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Hematology - Physiology

Platelets Retain High Levels of Active Plasminogen Activator Inhibitor 1
Published: Tuesday, November 01, 2011
Author: Helén Brogren et al.

by Helén Brogren, Karin Wallmark, Johanna Deinum, Lena Karlsson, Sverker Jern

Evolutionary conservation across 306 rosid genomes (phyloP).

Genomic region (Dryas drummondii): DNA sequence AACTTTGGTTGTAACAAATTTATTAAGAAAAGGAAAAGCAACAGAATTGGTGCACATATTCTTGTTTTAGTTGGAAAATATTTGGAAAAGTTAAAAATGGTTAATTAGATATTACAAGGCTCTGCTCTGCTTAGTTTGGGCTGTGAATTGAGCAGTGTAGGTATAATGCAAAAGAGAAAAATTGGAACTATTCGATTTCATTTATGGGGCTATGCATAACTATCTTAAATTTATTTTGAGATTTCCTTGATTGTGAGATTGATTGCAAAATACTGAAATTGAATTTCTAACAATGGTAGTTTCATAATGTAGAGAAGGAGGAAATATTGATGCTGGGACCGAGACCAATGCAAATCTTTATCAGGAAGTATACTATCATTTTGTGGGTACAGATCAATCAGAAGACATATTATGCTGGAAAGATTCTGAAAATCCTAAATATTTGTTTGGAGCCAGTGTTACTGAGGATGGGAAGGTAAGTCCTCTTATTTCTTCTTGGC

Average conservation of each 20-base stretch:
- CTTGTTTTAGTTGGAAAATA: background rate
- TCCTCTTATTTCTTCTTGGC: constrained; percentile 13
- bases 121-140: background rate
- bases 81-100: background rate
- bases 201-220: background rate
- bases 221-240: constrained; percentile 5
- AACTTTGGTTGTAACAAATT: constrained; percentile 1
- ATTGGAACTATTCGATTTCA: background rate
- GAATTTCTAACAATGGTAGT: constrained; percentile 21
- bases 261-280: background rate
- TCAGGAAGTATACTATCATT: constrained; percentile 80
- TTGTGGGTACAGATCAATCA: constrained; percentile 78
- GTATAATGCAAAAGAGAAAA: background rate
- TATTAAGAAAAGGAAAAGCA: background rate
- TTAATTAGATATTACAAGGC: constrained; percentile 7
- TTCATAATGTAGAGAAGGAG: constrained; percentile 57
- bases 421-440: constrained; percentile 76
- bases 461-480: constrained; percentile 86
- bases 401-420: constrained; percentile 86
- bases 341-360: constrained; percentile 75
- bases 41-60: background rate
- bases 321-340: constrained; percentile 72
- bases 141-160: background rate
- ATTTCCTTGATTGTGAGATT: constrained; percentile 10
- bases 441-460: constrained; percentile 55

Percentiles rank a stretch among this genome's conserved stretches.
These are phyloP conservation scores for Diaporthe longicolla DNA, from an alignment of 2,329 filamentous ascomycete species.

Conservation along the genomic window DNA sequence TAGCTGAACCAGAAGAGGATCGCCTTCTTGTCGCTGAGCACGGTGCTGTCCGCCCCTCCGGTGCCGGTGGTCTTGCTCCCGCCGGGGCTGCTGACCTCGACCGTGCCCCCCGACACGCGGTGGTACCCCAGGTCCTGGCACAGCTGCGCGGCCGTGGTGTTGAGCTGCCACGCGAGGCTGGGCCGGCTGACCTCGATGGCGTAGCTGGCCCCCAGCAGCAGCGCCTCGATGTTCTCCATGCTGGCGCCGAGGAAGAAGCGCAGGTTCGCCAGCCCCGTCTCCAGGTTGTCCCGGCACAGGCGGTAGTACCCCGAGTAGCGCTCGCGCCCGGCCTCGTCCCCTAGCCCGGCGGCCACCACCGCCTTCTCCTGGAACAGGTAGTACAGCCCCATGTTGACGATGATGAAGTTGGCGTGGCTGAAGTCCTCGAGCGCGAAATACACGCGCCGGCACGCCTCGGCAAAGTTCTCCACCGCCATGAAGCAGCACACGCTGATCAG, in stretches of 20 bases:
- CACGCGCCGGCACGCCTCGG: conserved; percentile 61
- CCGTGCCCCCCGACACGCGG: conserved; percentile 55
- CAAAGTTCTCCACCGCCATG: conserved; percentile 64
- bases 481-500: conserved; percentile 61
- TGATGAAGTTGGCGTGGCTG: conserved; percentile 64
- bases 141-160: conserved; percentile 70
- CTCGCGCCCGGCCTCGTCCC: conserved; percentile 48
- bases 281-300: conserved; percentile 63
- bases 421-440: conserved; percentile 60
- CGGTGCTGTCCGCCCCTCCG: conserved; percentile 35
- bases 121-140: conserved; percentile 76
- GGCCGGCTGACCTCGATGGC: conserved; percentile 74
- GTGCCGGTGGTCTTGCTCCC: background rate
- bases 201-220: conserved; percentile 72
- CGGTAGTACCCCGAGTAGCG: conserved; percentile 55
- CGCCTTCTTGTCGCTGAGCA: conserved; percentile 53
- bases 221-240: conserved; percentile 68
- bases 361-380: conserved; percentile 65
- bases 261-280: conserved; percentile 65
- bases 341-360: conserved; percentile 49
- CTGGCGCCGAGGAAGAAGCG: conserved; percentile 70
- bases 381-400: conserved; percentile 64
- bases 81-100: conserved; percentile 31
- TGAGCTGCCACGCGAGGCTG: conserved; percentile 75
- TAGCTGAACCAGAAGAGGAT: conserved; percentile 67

The vascular fibrinolytic system is crucial for spontaneous lysis of blood clots. Plasminogen activator inhibitor 1 (PAI-1), the principal inhibitor of the key fibrinolytic enzyme tissue-type plasminogen activator (tPA), is present in platelets at high concentrations. However, the majority of PAI-1 stored in platelets has been considered to be inactive. Our recent finding (Brogren H, et al. Blood 2004) that PAI-1 de novo synthesized in platelets remained active for over 24 h, suggested that PAI-1 stored in the a-granules might be active to a larger extent than previously reported. To re-evaluate this issue, we performed experiments where the fraction of active PAI-1 was estimated by analyzing the tPA-PAI-1 complex formation. In these experiments platelets were lysed with Triton X-100 in the presence of serial dilutions of tPA and subsequently the tPA-PAI-1 complex was evaluated by Western blot. Also, using a non-immunologic assay, tPA was labeled with 125I, and 125I-tPA and 125I-tPA-PAI-1 was quantified by scintigraphy. Interestingly, both methods demonstrated that the majority (>50%) of platelet PAI-1 is active. Further analyses suggested that pre-analytical procedures used in previous studies (sonication or freezing/thawing) may have substantially reduced the activity of platelet PAI-1, which has lead to an underestimation of the proportion of active PAI-1. Our in vitro results are more compatible with the role of PAI-1 in clot stabilization as demonstrated in physiological and pathophysiological studies.